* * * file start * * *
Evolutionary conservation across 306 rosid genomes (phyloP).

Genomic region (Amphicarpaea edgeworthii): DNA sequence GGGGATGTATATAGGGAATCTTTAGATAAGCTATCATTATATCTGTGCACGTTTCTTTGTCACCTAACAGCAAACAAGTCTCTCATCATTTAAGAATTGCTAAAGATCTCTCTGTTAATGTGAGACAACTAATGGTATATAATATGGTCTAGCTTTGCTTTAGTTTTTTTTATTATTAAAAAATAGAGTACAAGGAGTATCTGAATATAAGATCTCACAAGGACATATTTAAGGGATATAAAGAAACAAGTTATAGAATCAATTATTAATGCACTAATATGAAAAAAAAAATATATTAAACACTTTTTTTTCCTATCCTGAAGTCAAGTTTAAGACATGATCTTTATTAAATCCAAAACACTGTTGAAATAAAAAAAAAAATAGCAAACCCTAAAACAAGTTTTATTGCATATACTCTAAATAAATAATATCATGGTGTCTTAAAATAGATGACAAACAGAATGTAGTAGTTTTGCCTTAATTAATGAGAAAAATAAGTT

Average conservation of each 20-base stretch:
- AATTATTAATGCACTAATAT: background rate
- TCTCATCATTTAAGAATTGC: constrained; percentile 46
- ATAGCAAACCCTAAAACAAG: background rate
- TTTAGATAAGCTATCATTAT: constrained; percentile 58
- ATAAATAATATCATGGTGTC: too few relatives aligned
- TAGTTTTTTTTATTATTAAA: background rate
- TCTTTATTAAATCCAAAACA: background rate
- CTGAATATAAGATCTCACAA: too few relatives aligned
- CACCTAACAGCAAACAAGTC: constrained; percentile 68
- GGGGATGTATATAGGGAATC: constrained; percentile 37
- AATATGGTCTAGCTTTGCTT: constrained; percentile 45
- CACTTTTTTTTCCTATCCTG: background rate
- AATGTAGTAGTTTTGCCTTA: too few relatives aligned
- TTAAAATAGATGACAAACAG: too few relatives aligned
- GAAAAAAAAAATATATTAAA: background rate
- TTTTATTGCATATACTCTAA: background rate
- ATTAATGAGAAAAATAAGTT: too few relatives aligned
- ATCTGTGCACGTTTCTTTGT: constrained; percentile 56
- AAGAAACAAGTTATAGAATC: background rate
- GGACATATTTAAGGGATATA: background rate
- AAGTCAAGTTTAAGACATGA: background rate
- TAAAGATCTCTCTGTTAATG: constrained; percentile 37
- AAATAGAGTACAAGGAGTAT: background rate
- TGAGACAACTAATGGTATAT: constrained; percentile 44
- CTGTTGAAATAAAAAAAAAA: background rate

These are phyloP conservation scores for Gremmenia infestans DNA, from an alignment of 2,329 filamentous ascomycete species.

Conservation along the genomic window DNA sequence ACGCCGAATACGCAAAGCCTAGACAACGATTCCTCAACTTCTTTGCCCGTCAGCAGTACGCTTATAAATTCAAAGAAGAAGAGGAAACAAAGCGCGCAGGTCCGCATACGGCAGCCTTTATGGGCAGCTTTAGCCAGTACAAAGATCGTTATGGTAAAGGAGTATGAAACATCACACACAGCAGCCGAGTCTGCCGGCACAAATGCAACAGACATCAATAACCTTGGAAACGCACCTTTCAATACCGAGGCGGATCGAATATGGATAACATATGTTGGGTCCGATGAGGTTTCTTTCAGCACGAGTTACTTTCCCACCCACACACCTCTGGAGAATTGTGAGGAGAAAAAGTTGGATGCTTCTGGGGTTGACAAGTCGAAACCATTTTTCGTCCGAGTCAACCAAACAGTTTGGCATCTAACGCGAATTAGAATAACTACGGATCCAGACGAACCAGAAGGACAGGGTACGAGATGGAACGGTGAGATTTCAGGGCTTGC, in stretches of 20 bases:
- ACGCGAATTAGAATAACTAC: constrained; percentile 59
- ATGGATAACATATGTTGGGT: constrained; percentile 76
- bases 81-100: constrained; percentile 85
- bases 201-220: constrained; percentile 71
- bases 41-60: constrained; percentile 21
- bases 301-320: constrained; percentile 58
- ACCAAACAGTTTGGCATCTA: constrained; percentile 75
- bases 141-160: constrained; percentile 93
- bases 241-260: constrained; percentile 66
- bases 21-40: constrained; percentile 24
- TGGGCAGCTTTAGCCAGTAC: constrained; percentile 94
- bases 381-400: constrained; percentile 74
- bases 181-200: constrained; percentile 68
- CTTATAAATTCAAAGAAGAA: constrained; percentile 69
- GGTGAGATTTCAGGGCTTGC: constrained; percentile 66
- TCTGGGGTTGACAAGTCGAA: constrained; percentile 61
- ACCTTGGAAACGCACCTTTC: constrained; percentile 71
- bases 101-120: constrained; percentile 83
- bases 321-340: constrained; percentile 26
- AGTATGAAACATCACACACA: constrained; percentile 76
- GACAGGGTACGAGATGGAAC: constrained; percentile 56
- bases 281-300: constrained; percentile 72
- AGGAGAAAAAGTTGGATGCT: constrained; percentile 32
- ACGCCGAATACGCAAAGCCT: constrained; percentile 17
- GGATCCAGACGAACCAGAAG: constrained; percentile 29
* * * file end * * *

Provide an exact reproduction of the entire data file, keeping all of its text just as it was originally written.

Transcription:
Evolutionary conservation across 306 rosid genomes (phyloP).

Genomic region (Amphicarpaea edgeworthii): DNA sequence GGGGATGTATATAGGGAATCTTTAGATAAGCTATCATTATATCTGTGCACGTTTCTTTGTCACCTAACAGCAAACAAGTCTCTCATCATTTAAGAATTGCTAAAGATCTCTCTGTTAATGTGAGACAACTAATGGTATATAATATGGTCTAGCTTTGCTTTAGTTTTTTTTATTATTAAAAAATAGAGTACAAGGAGTATCTGAATATAAGATCTCACAAGGACATATTTAAGGGATATAAAGAAACAAGTTATAGAATCAATTATTAATGCACTAATATGAAAAAAAAAATATATTAAACACTTTTTTTTCCTATCCTGAAGTCAAGTTTAAGACATGATCTTTATTAAATCCAAAACACTGTTGAAATAAAAAAAAAAATAGCAAACCCTAAAACAAGTTTTATTGCATATACTCTAAATAAATAATATCATGGTGTCTTAAAATAGATGACAAACAGAATGTAGTAGTTTTGCCTTAATTAATGAGAAAAATAAGTT

Average conservation of each 20-base stretch:
- AATTATTAATGCACTAATAT: background rate
- TCTCATCATTTAAGAATTGC: constrained; percentile 46
- ATAGCAAACCCTAAAACAAG: background rate
- TTTAGATAAGCTATCATTAT: constrained; percentile 58
- ATAAATAATATCATGGTGTC: too few relatives aligned
- TAGTTTTTTTTATTATTAAA: background rate
- TCTTTATTAAATCCAAAACA: background rate
- CTGAATATAAGATCTCACAA: too few relatives aligned
- CACCTAACAGCAAACAAGTC: constrained; percentile 68
- GGGGATGTATATAGGGAATC: constrained; percentile 37
- AATATGGTCTAGCTTTGCTT: constrained; percentile 45
- CACTTTTTTTTCCTATCCTG: background rate
- AATGTAGTAGTTTTGCCTTA: too few relatives aligned
- TTAAAATAGATGACAAACAG: too few relatives aligned
- GAAAAAAAAAATATATTAAA: background rate
- TTTTATTGCATATACTCTAA: background rate
- ATTAATGAGAAAAATAAGTT: too few relatives aligned
- ATCTGTGCACGTTTCTTTGT: constrained; percentile 56
- AAGAAACAAGTTATAGAATC: background rate
- GGACATATTTAAGGGATATA: background rate
- AAGTCAAGTTTAAGACATGA: background rate
- TAAAGATCTCTCTGTTAATG: constrained; percentile 37
- AAATAGAGTACAAGGAGTAT: background rate
- TGAGACAACTAATGGTATAT: constrained; percentile 44
- CTGTTGAAATAAAAAAAAAA: background rate

These are phyloP conservation scores for Gremmenia infestans DNA, from an alignment of 2,329 filamentous ascomycete species.

Conservation along the genomic window DNA sequence ACGCCGAATACGCAAAGCCTAGACAACGATTCCTCAACTTCTTTGCCCGTCAGCAGTACGCTTATAAATTCAAAGAAGAAGAGGAAACAAAGCGCGCAGGTCCGCATACGGCAGCCTTTATGGGCAGCTTTAGCCAGTACAAAGATCGTTATGGTAAAGGAGTATGAAACATCACACACAGCAGCCGAGTCTGCCGGCACAAATGCAACAGACATCAATAACCTTGGAAACGCACCTTTCAATACCGAGGCGGATCGAATATGGATAACATATGTTGGGTCCGATGAGGTTTCTTTCAGCACGAGTTACTTTCCCACCCACACACCTCTGGAGAATTGTGAGGAGAAAAAGTTGGATGCTTCTGGGGTTGACAAGTCGAAACCATTTTTCGTCCGAGTCAACCAAACAGTTTGGCATCTAACGCGAATTAGAATAACTACGGATCCAGACGAACCAGAAGGACAGGGTACGAGATGGAACGGTGAGATTTCAGGGCTTGC, in stretches of 20 bases:
- ACGCGAATTAGAATAACTAC: constrained; percentile 59
- ATGGATAACATATGTTGGGT: constrained; percentile 76
- bases 81-100: constrained; percentile 85
- bases 201-220: constrained; percentile 71
- bases 41-60: constrained; percentile 21
- bases 301-320: constrained; percentile 58
- ACCAAACAGTTTGGCATCTA: constrained; percentile 75
- bases 141-160: constrained; percentile 93
- bases 241-260: constrained; percentile 66
- bases 21-40: constrained; percentile 24
- TGGGCAGCTTTAGCCAGTAC: constrained; percentile 94
- bases 381-400: constrained; percentile 74
- bases 181-200: constrained; percentile 68
- CTTATAAATTCAAAGAAGAA: constrained; percentile 69
- GGTGAGATTTCAGGGCTTGC: constrained; percentile 66
- TCTGGGGTTGACAAGTCGAA: constrained; percentile 61
- ACCTTGGAAACGCACCTTTC: constrained; percentile 71
- bases 101-120: constrained; percentile 83
- bases 321-340: constrained; percentile 26
- AGTATGAAACATCACACACA: constrained; percentile 76
- GACAGGGTACGAGATGGAAC: constrained; percentile 56
- bases 281-300: constrained; percentile 72
- AGGAGAAAAAGTTGGATGCT: constrained; percentile 32
- ACGCCGAATACGCAAAGCCT: constrained; percentile 17
- GGATCCAGACGAACCAGAAG: constrained; percentile 29